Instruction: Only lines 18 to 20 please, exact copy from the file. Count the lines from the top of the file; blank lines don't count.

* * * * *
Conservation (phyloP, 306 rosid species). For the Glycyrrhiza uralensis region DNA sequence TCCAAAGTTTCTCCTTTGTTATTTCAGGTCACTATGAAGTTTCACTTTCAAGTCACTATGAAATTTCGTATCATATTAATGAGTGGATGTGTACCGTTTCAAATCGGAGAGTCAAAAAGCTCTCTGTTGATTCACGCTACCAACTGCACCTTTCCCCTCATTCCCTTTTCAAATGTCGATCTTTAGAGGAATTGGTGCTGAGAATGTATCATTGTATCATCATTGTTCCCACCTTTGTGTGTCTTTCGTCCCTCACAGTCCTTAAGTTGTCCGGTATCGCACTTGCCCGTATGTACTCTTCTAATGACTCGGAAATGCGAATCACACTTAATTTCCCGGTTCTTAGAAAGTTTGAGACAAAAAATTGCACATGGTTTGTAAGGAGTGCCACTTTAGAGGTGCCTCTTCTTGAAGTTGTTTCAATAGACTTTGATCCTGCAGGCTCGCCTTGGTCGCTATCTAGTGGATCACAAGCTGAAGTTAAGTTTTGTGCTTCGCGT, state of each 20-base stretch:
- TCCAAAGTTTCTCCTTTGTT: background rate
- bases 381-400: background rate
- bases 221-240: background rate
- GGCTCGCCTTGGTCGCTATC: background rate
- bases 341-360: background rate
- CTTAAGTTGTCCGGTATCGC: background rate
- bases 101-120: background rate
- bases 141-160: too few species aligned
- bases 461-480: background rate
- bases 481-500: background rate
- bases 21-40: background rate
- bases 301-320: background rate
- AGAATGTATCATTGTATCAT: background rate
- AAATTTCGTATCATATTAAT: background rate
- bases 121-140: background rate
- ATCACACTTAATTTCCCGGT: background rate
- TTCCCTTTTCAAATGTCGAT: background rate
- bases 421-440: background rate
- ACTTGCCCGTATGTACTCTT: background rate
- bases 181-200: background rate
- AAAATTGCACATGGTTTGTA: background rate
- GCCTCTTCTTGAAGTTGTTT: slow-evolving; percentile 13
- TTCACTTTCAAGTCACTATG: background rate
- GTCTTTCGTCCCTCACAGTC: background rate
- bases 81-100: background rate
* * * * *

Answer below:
- TTCCCTTTTCAAATGTCGAT: background rate
- bases 421-440: background rate
- ACTTGCCCGTATGTACTCTT: background rate